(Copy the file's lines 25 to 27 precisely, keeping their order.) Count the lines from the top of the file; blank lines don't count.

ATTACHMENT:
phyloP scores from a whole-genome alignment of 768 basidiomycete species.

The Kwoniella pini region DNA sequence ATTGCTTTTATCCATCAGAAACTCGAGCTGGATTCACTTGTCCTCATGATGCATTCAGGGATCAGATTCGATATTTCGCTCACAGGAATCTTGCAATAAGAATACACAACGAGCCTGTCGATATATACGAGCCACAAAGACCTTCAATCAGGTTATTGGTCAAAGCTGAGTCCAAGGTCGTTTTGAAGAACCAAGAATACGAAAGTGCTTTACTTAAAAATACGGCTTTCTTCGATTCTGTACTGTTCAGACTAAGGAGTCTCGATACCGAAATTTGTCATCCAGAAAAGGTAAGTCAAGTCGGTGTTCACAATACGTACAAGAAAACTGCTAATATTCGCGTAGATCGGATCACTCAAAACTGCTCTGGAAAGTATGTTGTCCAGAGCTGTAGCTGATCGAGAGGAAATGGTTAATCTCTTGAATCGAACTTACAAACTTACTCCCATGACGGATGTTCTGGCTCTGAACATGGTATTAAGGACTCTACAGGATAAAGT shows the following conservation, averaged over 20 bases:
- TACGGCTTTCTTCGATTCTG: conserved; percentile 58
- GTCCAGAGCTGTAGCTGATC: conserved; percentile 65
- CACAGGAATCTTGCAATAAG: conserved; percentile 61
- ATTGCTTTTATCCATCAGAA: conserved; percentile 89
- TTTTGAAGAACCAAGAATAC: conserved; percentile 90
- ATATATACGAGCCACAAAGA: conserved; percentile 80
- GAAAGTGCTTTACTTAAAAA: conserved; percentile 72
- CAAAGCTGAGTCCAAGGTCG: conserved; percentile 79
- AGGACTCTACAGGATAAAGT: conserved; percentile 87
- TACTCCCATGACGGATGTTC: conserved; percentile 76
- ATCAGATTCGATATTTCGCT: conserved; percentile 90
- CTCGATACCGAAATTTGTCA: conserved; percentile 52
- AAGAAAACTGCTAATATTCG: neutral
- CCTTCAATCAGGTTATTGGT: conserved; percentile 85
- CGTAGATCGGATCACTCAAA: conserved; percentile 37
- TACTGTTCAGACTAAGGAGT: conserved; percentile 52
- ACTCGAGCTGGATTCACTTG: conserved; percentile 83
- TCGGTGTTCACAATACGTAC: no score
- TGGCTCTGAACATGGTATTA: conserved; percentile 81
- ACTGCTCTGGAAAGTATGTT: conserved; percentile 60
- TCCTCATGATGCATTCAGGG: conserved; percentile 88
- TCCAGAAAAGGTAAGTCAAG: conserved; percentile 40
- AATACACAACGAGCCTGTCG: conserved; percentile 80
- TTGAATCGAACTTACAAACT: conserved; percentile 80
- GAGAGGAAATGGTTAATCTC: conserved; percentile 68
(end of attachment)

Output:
- AATACACAACGAGCCTGTCG: conserved; percentile 80
- TTGAATCGAACTTACAAACT: conserved; percentile 80
- GAGAGGAAATGGTTAATCTC: conserved; percentile 68